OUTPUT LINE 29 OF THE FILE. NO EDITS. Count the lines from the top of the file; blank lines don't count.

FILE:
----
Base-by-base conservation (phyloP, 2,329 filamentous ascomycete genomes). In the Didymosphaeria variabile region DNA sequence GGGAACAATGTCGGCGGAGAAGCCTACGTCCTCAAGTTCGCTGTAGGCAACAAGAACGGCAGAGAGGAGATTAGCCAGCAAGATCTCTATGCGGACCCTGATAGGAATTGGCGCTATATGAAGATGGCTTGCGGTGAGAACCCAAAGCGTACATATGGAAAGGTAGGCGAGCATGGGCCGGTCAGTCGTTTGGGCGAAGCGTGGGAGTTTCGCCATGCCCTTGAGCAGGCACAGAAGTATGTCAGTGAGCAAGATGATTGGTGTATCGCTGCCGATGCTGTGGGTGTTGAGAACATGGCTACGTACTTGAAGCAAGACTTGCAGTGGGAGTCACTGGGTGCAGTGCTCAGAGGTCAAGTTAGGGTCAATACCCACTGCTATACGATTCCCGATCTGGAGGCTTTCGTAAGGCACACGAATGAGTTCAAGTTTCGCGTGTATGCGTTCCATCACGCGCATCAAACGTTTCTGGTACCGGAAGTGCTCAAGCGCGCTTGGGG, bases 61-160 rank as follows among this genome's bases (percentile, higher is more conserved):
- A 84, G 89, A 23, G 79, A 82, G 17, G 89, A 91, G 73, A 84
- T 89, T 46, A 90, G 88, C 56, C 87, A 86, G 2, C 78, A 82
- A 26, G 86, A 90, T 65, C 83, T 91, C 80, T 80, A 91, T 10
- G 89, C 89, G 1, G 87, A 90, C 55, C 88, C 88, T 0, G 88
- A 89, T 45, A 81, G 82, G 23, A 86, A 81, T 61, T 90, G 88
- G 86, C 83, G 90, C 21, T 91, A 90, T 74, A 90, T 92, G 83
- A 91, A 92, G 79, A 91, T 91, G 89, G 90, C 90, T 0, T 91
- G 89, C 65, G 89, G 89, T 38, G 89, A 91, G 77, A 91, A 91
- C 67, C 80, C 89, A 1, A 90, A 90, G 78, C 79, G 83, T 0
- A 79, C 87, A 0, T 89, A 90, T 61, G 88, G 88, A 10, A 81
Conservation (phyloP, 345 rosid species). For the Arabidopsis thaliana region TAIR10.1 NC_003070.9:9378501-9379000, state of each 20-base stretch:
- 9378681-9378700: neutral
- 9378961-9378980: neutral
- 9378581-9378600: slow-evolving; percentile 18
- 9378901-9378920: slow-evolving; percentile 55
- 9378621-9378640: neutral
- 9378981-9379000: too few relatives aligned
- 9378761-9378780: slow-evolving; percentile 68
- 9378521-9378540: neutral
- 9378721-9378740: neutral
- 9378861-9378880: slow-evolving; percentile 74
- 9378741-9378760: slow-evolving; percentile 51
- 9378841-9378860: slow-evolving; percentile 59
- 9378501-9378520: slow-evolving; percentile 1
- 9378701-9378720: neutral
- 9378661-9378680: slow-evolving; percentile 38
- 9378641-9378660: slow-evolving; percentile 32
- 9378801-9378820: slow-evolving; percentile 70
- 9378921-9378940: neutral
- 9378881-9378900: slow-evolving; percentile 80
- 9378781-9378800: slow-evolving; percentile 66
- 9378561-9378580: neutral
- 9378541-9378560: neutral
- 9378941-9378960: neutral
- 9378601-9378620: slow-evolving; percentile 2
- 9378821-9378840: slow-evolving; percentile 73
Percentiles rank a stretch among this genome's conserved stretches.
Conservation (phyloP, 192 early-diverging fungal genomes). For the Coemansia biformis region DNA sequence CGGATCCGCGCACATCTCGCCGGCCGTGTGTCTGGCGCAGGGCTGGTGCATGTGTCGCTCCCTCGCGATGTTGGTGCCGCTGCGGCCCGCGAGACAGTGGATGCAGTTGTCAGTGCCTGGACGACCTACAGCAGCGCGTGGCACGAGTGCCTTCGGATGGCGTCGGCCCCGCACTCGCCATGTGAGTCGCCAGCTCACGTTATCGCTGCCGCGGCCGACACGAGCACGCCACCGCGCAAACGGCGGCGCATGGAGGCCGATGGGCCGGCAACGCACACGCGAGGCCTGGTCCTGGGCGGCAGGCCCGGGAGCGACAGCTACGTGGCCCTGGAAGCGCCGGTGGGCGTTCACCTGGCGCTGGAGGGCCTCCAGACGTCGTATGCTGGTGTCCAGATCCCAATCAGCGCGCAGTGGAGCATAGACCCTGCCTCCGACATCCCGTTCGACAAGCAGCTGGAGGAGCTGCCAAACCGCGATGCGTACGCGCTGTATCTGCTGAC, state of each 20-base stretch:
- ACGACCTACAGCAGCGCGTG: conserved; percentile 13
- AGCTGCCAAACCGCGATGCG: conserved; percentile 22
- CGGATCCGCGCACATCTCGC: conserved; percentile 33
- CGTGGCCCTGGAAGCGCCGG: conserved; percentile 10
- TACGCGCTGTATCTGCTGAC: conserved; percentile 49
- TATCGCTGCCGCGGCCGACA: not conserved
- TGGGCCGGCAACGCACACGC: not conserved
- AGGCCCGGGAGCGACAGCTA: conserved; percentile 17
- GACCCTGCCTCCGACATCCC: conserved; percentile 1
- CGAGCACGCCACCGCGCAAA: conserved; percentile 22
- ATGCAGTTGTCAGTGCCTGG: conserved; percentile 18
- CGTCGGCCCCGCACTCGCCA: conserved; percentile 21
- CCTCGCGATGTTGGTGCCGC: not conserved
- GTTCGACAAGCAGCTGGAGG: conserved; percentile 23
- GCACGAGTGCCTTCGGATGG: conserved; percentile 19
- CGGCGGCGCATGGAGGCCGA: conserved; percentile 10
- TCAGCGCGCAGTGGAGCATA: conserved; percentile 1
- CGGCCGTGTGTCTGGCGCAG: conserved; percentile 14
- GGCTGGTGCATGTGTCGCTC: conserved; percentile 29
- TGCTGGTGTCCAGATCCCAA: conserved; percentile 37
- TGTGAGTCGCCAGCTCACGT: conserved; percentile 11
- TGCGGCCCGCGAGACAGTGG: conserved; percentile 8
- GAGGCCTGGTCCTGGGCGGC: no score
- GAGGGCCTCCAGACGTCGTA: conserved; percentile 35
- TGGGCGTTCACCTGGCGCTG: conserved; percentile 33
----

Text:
- 9378801-9378820: slow-evolving; percentile 70